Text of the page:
Mana should hardly slow us down here. Bringing together both newer and older ways to make blue and red mana means landing Niv-Mizzet, Dracogenius, which should result in a lot of damage getting thrown around. But even here an Izzet would scoff.

Lands of the Dracogenius 4

4 Fabricate
3 Chromatic Lantern
3 Izzet Keyrune
2 Rogue's Passage
2 Desolate Lighthouse
2 Cavern of Souls
10 Island
10 Mountain

Rogue's Passage

Now we're cooking with science! Instead of focusing on just the mana sources directly, Fabricate lets an Izzet-minded mage pull a fast one with Chromatic Lantern. Once we get one into play, any land we have can tap for blue or red. Sneaky stuff like Rogue's Passage happens to work with partner-in-crime Izzet Keyrune (with Stealer of Secrets available in Return to Ravnica, too). Cavern of Souls can ensure the Izzet leader will always make a splash, but the Lantern lets him use it for damage dealing too. Even Desolate Lighthouse likes it both ways: helping us find something we want and getting in on red-blue mana when the Lantern is in play.

While I would most likely finish building a thematic deck around the fourth iteration above, all of the ways to make mana are correct. There is never "one right way" to make the mana for your decks happen, but keeping the various ways in mind can't hurt. In fact, experimenting on new ways to generate mana in decks you already have—the most Izzet way to play with this—can lead to you adding even more fun things to do.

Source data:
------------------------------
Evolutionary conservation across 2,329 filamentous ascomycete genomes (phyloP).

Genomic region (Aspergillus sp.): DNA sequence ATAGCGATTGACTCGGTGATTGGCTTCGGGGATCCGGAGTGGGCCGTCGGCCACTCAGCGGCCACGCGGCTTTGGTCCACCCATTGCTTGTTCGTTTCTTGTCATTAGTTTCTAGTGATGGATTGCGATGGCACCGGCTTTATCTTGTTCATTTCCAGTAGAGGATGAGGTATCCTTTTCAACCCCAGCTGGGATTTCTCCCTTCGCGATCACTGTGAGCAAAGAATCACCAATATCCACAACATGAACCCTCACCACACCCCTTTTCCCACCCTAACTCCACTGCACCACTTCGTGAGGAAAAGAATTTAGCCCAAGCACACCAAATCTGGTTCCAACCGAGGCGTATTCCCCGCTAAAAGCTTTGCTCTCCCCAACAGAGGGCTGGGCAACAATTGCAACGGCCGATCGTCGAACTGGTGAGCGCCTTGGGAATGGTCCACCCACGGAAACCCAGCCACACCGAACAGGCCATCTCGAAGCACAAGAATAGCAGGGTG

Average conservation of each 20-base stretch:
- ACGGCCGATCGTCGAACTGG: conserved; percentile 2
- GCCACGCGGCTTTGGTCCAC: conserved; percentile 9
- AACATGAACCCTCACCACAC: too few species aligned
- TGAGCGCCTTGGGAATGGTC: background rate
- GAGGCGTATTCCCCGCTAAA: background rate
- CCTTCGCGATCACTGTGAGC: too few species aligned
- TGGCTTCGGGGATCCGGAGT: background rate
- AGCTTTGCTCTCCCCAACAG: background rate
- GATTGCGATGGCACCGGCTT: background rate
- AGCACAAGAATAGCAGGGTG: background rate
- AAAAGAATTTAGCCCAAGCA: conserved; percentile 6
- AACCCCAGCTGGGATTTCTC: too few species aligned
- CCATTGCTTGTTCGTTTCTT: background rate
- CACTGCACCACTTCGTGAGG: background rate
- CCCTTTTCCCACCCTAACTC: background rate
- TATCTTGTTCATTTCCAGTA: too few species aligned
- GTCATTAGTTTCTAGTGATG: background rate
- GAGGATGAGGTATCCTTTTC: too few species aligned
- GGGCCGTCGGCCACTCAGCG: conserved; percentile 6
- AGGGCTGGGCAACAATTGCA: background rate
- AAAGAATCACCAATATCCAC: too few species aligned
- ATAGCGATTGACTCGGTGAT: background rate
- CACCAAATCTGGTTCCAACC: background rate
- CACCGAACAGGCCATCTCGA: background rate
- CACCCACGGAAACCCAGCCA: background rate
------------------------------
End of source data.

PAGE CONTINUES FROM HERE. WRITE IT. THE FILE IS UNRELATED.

At the end of the day, what you want is to have fun. How you get there can help make that fun happen, and being unafraid to try whatever mana you want is the only way to truly discover what can both help the fun happen and be fun in and of itself.


To the Deckmobile!

While I hope your Prerelease experience is as awesome as you hope, my mind's eye is already wandering ahead. Last week I asked a simple question:

Which legendary creature do you want to see a Commander deck for?
Jarad, Golgari Lich Lord 3328 44.4%
Damia, Sage of Stone 1882 25.1%
Karador, Ghost Chieftain 1150 15.3%
Kresh the Bloodbraided 1139 15.2%
Total 7499 100.0%

I received four Kresh the Bloodbraided decks through email feedback, and it was the only commander who had some sent in up front. Curiously, he scored the lowest here. But some of the reasons I like Kresh happen to match up to things Jarad, Golgari Lich Lord can do. I'm glad almost half of you are behind seeing the Golgari leader immortalized with a Commander deck, because we're going to have the chance to do that soon.

For a sneak peek into the future of themes, you can check out DailyMTG.com's editor Trick's theme breakdown. It won't be long until the Golgari get a chance to shine in the darkness.

Join us next week when we get to populating some fields. See you then!